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Publication numberUS5930415 A
Publication typeGrant
Application numberUS 08/943,315
Publication dateJul 27, 1999
Filing dateOct 14, 1997
Priority dateOct 14, 1996
Fee statusLapsed
Also published asCA2216568A1, EP0836258A1
Publication number08943315, 943315, US 5930415 A, US 5930415A, US-A-5930415, US5930415 A, US5930415A
InventorsVan Doan Pham
Original AssigneeGec Alsthom T & D Sa
Export CitationBiBTeX, EndNote, RefMan
External Links: USPTO, USPTO Assignment, Espacenet
Monitoring device for a gas-insulated cable
US 5930415 A
Abstract
A gas-insulated cable includes a plurality of sections separated by sealed partitions, each section including a cylindrical steel case, a cylindrical aluminum screen coaxial with and inside the case and three conductors. A monitoring device includes, between the case and the screen, optical fibers equal in number to the number of sections of the cable and extending from one end to the other of the cable, each of the sections being monitored by a single fiber. The monitoring device further includes at least one optical internal arc detector inserted in series into each fiber in the corresponding monitored section, at each end of the device, a device for detecting light conveyed by the optical fibers, and at least one optical threshold temperature detector inserted in series into each fiber in the corresponding monitored section.
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Claims(9)
There is claimed:
1. A monitoring device for a gas-insulated cable comprising:
a plurality of sections separated by sealed partitions, each section including:
a cylindrical steel case,
a cylindrical aluminum screen coaxial with and inside said case, and three conductors,
a plurality of optical fibers disposed between said case and said screen equal in number to a number of said sections of said cable and extending from one end to the other of said cable,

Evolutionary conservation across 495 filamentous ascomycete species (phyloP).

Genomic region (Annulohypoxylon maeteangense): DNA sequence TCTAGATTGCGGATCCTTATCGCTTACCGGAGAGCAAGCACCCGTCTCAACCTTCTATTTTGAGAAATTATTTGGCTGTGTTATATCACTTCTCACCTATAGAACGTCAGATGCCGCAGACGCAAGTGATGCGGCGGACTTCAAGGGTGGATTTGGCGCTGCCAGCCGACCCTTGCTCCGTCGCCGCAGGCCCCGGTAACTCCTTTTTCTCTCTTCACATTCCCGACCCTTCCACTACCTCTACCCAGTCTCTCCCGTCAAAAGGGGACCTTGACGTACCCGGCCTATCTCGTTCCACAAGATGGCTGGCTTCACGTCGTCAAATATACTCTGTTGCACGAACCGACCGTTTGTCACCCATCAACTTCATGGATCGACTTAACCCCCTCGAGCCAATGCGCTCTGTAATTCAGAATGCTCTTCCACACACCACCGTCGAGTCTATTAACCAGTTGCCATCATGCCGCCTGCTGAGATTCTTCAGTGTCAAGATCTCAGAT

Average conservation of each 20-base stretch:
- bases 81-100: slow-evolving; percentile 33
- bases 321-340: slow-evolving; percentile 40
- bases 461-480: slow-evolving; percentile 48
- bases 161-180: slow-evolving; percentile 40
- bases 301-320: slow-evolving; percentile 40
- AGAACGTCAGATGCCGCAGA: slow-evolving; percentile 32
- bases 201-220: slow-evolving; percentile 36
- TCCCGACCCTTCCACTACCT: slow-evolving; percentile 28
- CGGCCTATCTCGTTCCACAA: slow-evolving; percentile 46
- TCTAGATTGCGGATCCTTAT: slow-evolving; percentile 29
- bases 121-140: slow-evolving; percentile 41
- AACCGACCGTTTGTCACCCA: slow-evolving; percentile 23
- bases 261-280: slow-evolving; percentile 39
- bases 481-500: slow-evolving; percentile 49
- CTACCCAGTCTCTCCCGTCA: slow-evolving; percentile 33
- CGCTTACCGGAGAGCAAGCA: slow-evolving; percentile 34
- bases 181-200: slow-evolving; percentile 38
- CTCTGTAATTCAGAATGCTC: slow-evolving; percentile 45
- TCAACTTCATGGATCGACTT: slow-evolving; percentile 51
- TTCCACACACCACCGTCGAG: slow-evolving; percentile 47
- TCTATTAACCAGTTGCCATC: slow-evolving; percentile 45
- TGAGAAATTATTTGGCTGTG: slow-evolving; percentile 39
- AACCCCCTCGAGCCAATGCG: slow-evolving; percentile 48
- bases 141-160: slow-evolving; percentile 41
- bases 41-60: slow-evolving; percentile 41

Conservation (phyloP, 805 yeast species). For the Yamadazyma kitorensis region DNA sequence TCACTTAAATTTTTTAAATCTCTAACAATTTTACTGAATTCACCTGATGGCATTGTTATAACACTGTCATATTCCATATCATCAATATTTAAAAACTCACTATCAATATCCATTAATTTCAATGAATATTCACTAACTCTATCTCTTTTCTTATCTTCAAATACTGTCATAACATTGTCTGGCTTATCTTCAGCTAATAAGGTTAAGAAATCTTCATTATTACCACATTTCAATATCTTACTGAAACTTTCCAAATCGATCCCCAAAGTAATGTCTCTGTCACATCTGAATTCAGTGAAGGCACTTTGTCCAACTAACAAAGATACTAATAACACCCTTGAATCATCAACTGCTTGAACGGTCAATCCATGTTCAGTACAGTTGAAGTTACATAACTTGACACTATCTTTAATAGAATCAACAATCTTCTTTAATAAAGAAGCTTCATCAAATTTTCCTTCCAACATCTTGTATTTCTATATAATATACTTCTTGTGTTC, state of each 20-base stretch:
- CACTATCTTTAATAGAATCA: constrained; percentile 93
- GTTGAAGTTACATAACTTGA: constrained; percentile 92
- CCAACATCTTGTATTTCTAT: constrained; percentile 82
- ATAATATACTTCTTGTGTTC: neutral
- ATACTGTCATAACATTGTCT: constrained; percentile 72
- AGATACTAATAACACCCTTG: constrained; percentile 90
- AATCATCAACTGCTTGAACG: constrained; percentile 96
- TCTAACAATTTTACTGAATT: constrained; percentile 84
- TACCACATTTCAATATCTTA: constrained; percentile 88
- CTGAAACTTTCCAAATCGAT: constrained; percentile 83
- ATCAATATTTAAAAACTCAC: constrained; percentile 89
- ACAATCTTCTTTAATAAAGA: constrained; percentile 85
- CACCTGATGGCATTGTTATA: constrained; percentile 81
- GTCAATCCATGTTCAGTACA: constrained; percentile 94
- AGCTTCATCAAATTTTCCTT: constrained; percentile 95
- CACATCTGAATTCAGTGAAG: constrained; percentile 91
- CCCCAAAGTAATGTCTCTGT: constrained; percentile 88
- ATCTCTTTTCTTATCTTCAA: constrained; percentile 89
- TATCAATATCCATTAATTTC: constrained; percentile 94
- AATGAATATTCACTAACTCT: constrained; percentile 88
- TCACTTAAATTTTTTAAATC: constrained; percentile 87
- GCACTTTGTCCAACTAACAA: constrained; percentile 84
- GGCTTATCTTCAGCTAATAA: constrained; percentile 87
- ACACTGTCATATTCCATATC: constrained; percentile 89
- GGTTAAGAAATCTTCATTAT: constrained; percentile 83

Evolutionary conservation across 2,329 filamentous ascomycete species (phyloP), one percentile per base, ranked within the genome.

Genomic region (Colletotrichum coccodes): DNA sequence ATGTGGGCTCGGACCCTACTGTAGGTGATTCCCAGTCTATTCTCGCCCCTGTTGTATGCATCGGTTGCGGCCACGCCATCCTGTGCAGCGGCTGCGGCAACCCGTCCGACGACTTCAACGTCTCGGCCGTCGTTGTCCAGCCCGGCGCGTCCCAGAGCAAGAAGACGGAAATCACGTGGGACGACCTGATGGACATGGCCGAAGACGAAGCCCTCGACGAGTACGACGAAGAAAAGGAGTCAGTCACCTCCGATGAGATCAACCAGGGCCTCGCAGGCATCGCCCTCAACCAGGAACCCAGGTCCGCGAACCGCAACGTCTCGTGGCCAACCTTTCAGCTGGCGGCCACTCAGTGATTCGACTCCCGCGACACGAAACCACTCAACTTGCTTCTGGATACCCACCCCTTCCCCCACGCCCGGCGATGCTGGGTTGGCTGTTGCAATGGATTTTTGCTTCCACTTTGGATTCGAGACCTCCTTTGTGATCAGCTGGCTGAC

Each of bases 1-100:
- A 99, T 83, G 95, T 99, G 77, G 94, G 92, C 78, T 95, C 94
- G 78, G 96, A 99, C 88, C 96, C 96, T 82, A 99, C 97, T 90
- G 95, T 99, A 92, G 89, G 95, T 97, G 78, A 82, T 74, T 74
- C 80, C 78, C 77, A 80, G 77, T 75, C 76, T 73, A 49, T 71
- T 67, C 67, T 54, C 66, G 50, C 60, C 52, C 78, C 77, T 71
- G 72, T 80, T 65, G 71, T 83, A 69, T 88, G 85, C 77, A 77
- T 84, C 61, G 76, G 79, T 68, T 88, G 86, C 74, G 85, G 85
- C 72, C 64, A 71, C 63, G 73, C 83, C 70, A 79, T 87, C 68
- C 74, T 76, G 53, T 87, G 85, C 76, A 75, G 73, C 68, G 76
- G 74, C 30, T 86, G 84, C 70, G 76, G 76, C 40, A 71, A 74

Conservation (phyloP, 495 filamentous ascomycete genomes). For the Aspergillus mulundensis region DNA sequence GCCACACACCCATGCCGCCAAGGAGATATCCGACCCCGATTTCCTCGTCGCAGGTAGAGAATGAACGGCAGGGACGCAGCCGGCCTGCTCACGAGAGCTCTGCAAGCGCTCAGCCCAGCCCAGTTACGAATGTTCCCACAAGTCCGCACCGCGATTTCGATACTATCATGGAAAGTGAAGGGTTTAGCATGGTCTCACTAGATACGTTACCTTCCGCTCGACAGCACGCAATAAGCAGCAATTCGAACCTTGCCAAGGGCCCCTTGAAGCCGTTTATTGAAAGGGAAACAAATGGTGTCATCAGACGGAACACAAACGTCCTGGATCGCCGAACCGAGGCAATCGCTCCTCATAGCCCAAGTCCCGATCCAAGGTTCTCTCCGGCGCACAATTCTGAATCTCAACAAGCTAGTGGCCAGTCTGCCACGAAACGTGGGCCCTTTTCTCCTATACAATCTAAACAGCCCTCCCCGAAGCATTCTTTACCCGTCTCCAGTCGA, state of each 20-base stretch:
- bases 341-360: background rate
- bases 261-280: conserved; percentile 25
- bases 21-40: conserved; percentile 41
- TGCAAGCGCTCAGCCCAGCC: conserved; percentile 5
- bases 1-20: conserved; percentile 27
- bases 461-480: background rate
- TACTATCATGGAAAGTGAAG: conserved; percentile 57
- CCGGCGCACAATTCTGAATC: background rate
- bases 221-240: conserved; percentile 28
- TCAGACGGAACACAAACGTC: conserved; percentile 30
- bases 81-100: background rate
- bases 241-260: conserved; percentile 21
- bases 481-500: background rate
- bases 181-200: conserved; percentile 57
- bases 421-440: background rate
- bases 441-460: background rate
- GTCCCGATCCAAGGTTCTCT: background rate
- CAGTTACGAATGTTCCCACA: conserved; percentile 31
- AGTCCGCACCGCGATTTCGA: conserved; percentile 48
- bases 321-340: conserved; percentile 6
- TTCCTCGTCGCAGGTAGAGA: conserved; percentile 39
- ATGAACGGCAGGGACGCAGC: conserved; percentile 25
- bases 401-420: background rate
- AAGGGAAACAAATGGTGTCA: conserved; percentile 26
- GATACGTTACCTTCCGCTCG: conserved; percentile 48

wherein each of said sections is monitored by a single optical fiber of said optical fibers,
at least one optical internal arc detector is inserted in series into each single fiber in the corresponding monitored section, at each end of said device,
a detector which detects light conveyed by said optical fibers, and
at least one optical threshold temperature detector inserted in series into each single fiber in the corresponding monitored section;
wherein said optical threshold temperature detector comprises:
a first optical fiber element and a second optical fiber element, and
a mechanism for allowing relative axial movement of said first optical fiber element relative to said second optical fiber element.
2. The monitoring device claimed in claim 1 wherein said optical internal arc detector comprises a stripped silica optical fiber element connected in series to said monitoring optical fiber and which forms a winding around a thin and transparent glass tube, said winding and said tube being disposed inside a space defined by said cylindrical screen.
3. The monitoring device claimed in claim 2 wherein said optical internal arc detector has a reflective surface disposed coaxially in said thin and transparent glass tube.
4. The monitoring device claimed in claim 2 wherein said optical internal arc detector has a semi-cylindrical reflective surface disposed coaxially around said winding.
5. A monitoring device for a gas-insulated cable comprising:
a plurality of sections separated by sealed partitions, each section comprising:
a cylindrical steel case,
a cylindrical aluminum screen coaxial with and inside said case, and three conductors,
a plurality of optical fibers disposed between said case and said screen equal in number to a number of said sections of said cable and extending from one end to the other of said cable,